Issue Brief on “Confucius Institutes Shaping China’s Soft Power”

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After the Cold War, soft power became an essential tool for states to move forward in the complex geopolitical landscape of an anarchic world. Soft power, a phenomenon introduced in 1990 by U.S. academic Joseph Nye is unique in a way that it involves states using positive attraction and persuasion instead of hard power to advance foreign policy objectives. In a globalized world, using force or threatening other nations could lead to considerable costs as states have become more interdependent; consequently soft power has gained more significance. States have re-adjusted their strategies to make their country naturally influential and attractive.[1]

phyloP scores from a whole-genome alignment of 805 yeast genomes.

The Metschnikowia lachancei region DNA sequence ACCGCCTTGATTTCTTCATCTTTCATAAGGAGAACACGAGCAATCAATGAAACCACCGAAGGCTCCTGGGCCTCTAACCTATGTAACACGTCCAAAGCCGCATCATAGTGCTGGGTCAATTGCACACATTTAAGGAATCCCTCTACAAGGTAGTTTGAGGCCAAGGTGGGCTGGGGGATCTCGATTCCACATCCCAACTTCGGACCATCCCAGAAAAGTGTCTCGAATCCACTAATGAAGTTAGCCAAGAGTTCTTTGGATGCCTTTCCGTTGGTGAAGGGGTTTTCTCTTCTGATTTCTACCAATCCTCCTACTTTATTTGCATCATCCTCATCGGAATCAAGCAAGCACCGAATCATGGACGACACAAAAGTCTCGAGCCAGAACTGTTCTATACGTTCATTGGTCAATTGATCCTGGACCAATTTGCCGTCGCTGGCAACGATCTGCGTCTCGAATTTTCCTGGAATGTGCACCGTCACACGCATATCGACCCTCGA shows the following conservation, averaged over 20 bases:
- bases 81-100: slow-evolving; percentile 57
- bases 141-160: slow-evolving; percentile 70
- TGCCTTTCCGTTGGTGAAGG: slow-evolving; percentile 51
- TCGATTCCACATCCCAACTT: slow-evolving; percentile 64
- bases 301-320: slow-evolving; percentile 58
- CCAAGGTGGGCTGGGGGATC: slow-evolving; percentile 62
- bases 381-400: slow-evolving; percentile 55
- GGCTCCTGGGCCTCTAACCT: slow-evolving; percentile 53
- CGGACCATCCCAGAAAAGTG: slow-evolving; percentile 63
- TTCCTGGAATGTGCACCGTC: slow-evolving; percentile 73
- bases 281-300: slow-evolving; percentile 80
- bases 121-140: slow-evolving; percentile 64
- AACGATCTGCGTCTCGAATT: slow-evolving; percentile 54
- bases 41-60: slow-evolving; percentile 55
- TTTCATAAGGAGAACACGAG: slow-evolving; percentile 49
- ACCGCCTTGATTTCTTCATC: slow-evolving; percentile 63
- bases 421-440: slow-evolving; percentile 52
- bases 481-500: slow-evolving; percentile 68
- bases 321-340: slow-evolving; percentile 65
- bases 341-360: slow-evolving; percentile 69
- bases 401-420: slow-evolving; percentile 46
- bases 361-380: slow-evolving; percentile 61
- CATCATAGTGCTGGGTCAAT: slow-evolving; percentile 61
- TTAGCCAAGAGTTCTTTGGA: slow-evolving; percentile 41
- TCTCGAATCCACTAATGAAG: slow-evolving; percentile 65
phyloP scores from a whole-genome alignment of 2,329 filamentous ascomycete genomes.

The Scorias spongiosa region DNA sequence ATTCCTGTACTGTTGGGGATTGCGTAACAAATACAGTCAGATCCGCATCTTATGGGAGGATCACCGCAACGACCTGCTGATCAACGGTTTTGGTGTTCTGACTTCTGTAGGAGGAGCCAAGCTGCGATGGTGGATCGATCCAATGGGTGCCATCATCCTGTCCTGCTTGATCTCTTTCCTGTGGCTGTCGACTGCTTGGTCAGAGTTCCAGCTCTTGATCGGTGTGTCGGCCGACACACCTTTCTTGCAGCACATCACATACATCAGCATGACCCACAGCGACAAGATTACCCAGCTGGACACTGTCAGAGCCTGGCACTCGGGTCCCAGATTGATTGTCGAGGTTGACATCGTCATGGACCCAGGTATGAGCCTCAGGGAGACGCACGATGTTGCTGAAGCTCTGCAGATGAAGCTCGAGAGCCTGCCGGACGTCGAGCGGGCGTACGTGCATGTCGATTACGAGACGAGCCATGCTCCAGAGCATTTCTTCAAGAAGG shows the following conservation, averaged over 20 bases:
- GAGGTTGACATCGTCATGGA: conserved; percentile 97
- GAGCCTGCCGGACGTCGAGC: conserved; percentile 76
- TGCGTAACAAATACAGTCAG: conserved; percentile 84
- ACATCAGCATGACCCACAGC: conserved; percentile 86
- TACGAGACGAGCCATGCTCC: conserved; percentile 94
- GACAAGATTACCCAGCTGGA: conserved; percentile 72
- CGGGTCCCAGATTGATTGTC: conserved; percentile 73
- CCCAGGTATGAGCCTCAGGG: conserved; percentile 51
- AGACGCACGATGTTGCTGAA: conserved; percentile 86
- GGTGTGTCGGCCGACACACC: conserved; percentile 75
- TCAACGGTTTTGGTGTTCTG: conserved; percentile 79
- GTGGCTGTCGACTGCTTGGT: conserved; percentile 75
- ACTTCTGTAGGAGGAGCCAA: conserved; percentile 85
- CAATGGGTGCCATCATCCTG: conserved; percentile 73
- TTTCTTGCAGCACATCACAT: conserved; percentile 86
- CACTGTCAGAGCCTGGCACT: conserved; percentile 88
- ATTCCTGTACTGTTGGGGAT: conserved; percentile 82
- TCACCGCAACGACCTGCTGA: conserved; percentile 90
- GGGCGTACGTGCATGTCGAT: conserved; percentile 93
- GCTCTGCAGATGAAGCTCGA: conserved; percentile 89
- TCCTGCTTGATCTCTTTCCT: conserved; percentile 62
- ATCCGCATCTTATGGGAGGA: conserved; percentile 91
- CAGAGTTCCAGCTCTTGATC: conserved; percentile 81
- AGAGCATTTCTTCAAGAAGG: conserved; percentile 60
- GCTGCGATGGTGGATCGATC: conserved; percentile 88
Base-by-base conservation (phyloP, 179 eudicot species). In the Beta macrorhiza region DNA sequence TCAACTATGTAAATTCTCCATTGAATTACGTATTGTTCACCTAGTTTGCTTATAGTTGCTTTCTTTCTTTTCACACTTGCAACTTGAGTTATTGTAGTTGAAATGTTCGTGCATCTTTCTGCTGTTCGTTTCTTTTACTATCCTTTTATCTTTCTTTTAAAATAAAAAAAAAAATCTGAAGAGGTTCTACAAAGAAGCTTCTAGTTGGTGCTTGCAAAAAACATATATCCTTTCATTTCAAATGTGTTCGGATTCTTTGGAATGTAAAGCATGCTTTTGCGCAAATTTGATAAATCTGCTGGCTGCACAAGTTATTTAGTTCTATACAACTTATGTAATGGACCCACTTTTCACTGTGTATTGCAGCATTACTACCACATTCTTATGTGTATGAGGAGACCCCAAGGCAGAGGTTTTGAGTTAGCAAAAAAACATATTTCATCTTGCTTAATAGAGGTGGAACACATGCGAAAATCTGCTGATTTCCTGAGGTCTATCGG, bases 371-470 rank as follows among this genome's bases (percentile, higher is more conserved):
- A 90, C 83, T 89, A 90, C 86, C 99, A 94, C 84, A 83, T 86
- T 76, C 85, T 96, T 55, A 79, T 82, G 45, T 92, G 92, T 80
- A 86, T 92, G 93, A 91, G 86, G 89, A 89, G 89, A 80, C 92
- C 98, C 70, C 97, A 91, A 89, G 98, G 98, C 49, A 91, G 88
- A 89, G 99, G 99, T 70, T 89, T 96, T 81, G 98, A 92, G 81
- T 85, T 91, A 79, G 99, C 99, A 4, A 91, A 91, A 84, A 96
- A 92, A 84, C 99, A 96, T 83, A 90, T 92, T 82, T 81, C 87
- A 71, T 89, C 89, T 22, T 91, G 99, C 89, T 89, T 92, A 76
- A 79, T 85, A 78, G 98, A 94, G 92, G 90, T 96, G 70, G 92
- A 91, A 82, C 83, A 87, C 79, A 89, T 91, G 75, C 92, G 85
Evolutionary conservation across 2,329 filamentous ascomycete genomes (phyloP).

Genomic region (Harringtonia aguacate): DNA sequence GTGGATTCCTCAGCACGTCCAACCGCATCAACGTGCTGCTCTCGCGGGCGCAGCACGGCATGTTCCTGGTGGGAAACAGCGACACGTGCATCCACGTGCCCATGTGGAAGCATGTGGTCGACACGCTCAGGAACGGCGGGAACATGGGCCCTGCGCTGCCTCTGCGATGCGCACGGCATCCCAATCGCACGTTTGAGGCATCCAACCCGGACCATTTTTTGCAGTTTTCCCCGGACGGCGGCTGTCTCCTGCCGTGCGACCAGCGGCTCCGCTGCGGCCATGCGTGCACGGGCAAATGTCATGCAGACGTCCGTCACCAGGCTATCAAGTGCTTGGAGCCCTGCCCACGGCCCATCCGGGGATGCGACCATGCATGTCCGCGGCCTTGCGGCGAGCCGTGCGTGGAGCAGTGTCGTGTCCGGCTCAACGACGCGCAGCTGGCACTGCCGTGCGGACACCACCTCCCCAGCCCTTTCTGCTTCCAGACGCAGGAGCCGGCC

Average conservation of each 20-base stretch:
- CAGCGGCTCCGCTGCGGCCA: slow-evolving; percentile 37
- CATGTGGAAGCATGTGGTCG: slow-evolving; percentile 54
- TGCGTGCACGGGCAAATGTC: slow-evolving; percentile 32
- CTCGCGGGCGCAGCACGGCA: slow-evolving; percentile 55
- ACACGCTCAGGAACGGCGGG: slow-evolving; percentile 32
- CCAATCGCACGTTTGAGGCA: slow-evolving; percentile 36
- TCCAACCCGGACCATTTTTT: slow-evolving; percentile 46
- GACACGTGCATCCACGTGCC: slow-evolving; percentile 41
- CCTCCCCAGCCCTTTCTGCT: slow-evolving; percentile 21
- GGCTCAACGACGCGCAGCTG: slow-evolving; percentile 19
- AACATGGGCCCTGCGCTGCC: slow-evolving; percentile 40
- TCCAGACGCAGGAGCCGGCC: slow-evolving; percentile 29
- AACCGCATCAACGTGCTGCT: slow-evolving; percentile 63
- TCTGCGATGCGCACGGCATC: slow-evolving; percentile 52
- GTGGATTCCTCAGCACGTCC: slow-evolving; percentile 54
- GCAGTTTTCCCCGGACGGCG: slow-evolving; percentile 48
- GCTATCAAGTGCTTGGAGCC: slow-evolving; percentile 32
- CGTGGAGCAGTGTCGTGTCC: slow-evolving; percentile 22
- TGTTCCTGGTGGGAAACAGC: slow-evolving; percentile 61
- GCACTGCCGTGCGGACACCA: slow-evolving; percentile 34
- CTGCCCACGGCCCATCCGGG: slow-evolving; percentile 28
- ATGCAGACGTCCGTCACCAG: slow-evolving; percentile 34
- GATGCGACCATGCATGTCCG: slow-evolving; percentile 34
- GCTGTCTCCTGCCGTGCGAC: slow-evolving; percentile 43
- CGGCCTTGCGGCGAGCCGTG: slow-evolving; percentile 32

Soft power strategy of a state is shaped by its social, political, economic and cultural aspects. Among the different varieties of soft power spanned across the globe, China’s soft power can be denoted as “Wise Power of China”.[2] China as world’s second largest economy and a major international actor is enhancing its soft power to make China more appealing to the world. China also uses traditional tools of soft power promoting its culture such as establishing “Confucius Institutes” cultural study centres around the world.

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